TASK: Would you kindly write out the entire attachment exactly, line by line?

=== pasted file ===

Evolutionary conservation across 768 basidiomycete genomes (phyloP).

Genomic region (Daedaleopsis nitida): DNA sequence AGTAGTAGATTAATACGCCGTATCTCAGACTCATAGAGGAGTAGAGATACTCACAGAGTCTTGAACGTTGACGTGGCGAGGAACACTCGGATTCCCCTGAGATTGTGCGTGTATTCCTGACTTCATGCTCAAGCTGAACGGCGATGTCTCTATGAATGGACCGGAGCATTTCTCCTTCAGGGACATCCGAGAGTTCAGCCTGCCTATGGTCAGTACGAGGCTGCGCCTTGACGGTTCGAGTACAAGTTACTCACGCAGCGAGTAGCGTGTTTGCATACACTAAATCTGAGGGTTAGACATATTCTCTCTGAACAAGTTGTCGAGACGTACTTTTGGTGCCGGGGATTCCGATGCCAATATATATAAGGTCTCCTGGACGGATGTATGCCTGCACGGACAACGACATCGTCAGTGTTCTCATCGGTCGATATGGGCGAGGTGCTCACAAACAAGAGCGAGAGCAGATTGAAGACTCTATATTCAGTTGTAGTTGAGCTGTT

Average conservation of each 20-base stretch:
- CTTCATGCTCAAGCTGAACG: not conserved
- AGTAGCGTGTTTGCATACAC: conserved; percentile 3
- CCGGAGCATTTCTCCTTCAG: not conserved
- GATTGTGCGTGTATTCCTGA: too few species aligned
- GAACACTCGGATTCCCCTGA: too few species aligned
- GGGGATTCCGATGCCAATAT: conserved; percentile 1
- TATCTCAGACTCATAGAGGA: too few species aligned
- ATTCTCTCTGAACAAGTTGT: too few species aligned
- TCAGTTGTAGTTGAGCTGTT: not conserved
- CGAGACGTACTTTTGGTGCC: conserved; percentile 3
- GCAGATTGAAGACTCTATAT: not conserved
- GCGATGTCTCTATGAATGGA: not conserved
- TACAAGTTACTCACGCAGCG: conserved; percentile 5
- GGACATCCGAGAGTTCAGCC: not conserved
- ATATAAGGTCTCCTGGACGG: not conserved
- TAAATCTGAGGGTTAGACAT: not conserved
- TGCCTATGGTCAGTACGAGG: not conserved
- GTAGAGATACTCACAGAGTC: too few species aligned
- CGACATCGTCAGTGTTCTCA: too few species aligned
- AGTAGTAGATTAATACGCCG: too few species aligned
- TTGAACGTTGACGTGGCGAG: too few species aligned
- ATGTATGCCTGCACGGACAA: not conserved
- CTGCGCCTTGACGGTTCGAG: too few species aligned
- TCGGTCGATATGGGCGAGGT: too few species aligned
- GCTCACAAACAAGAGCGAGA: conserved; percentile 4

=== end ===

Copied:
Evolutionary conservation across 768 basidiomycete genomes (phyloP).

Genomic region (Daedaleopsis nitida): DNA sequence AGTAGTAGATTAATACGCCGTATCTCAGACTCATAGAGGAGTAGAGATACTCACAGAGTCTTGAACGTTGACGTGGCGAGGAACACTCGGATTCCCCTGAGATTGTGCGTGTATTCCTGACTTCATGCTCAAGCTGAACGGCGATGTCTCTATGAATGGACCGGAGCATTTCTCCTTCAGGGACATCCGAGAGTTCAGCCTGCCTATGGTCAGTACGAGGCTGCGCCTTGACGGTTCGAGTACAAGTTACTCACGCAGCGAGTAGCGTGTTTGCATACACTAAATCTGAGGGTTAGACATATTCTCTCTGAACAAGTTGTCGAGACGTACTTTTGGTGCCGGGGATTCCGATGCCAATATATATAAGGTCTCCTGGACGGATGTATGCCTGCACGGACAACGACATCGTCAGTGTTCTCATCGGTCGATATGGGCGAGGTGCTCACAAACAAGAGCGAGAGCAGATTGAAGACTCTATATTCAGTTGTAGTTGAGCTGTT

Average conservation of each 20-base stretch:
- CTTCATGCTCAAGCTGAACG: not conserved
- AGTAGCGTGTTTGCATACAC: conserved; percentile 3
- CCGGAGCATTTCTCCTTCAG: not conserved
- GATTGTGCGTGTATTCCTGA: too few species aligned
- GAACACTCGGATTCCCCTGA: too few species aligned
- GGGGATTCCGATGCCAATAT: conserved; percentile 1
- TATCTCAGACTCATAGAGGA: too few species aligned
- ATTCTCTCTGAACAAGTTGT: too few species aligned
- TCAGTTGTAGTTGAGCTGTT: not conserved
- CGAGACGTACTTTTGGTGCC: conserved; percentile 3
- GCAGATTGAAGACTCTATAT: not conserved
- GCGATGTCTCTATGAATGGA: not conserved
- TACAAGTTACTCACGCAGCG: conserved; percentile 5
- GGACATCCGAGAGTTCAGCC: not conserved
- ATATAAGGTCTCCTGGACGG: not conserved
- TAAATCTGAGGGTTAGACAT: not conserved
- TGCCTATGGTCAGTACGAGG: not conserved
- GTAGAGATACTCACAGAGTC: too few species aligned
- CGACATCGTCAGTGTTCTCA: too few species aligned
- AGTAGTAGATTAATACGCCG: too few species aligned
- TTGAACGTTGACGTGGCGAG: too few species aligned
- ATGTATGCCTGCACGGACAA: not conserved
- CTGCGCCTTGACGGTTCGAG: too few species aligned
- TCGGTCGATATGGGCGAGGT: too few species aligned
- GCTCACAAACAAGAGCGAGA: conserved; percentile 4